Bresser Messier N150 review

The Bresser Messier N150 is quite heavy, and expensive compared to some other 6-inch Newtonians, but for quality views it's hard to beat

Our rating 
4.5 out of 5 star rating 4.5
Price correct at time of review
Bresser Messier N150

Price: £398.47
Aperture: 150mm
Focal Length: 1,200mm; f/8
Eyepieces: 25mm, 15mm, 10mm, 2x Barlow; 1.25-inch fit
Finderscope: 8x50mm with LED reticule
Mount:  Messier MON2
Weight: 22kg
Supplier: Telescope House
Telephone: 01342 837098

The Bresser Messier N150 reflector is a functional and smart setup.


It comes with the Messier MON2 mount attached to a sturdy tripod with rigid, tubular steel legs.

There are three eyepieces – 25mm, 15mm and 10mm – giving a good range of magnification from 48x to 120x.

Also supplied is a 2x Barlow.

An 8×50 straight-through finderscope with an illuminated LED reticule completes the system.

The mount was very smooth in action with little play in either of its axes.

It also includes a polarscope with an illuminated reticule – a nice touch for a basic system – which helped us align the scope.

The locking knobs were chunky, providing a good grip even in the cold.

The tripod was the firmest on test, giving good support to the setup, and when accidentally knocked any vibrations quickly died down.

The objective mirror has a long focal length of 1,200mm, which gives a focal ratio of f/8 when divided by the mirror’s diameter of 150mm.

This does mean the field of view appears smaller than with shorter focal length scopes, and in theory slightly dimmer.

However, the views were good with our chosen range of targets.

We used the supplied 25mm eyepiece on the star Capella to gauge the quality of the field of view.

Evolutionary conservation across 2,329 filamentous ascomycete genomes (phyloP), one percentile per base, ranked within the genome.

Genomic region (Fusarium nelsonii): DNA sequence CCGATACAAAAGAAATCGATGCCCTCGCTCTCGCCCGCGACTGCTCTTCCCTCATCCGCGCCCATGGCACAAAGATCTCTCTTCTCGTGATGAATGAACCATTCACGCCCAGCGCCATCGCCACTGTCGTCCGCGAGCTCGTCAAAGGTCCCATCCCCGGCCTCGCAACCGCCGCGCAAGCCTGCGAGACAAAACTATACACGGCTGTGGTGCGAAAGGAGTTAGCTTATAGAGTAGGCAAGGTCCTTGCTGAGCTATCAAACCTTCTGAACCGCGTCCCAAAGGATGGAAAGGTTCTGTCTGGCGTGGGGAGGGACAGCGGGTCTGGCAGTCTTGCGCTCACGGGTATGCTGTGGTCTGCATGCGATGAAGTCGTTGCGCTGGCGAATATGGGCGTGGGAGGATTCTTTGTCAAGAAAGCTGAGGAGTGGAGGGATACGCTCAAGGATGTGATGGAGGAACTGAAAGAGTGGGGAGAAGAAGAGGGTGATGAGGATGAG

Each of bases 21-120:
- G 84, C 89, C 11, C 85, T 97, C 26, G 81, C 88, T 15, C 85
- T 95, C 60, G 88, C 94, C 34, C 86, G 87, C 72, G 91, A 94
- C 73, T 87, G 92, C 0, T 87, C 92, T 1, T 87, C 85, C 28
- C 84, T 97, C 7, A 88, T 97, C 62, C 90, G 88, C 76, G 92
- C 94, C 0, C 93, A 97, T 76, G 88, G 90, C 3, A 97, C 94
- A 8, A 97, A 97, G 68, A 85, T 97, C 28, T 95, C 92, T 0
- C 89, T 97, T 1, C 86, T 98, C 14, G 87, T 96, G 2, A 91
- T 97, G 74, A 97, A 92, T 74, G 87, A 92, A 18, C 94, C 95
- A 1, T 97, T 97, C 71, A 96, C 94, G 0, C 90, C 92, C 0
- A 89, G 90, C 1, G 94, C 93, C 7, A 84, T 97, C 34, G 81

The star was pin-sharp across just over 85 per cent of the view with some slight distortion towards the field edges 90 per cent of the way out; impressive!

We noted a faint halo around bright stars and indeed even Jupiter, when using the 25mm eyepiece.

We used our own equivalent eyepiece and the halo disappeared, indicating that the supplied eyepiece scatters a little light.

On fainter objects the effect was minor though, so not all views were compromised.

Detailed views

Jupiter displayed its two main belts plus all four Galilean satellites using the 25mm eyepiece.

Cranking up the magnification improved the view to the extent that the sky conditions would allow, with scalloped edges and plumes spotted along the planet’s north equatorial belt.

Turning the scope on the Moon revealed plenty of detail along its terminator.

Deep-sky views were equally enjoyable.

With the 25mm eyepiece the Andromeda Galaxy was too large to view in one go, so we used our own 36mm Plössl eyepiece, which gave reasonable views.

Using the supplied eyepieces again, the Pleiades star cluster filled the field with bright stars and a glimpse of the Merope Nebula.

The Orion Nebula was mottled with detail and, cranking up the magnification, we glimpsed the four main stars of the Trapezium cluster at its centre and two fainter stars with averted vision.

The galaxies M81 and M82 fitted in the view of the 25mm, and M82 was quite mottled along its disc when using higher magnification.

Our final resolution test involved splitting the bright multiple star Castor (a separation of 4 arcseconds), which we managed even with the low power of the 25mm eyepiece.

Overall, this scope was a joy to use.


This review first appeared as part of a Group Test in the March 2010 issue of Sky at Night Magazine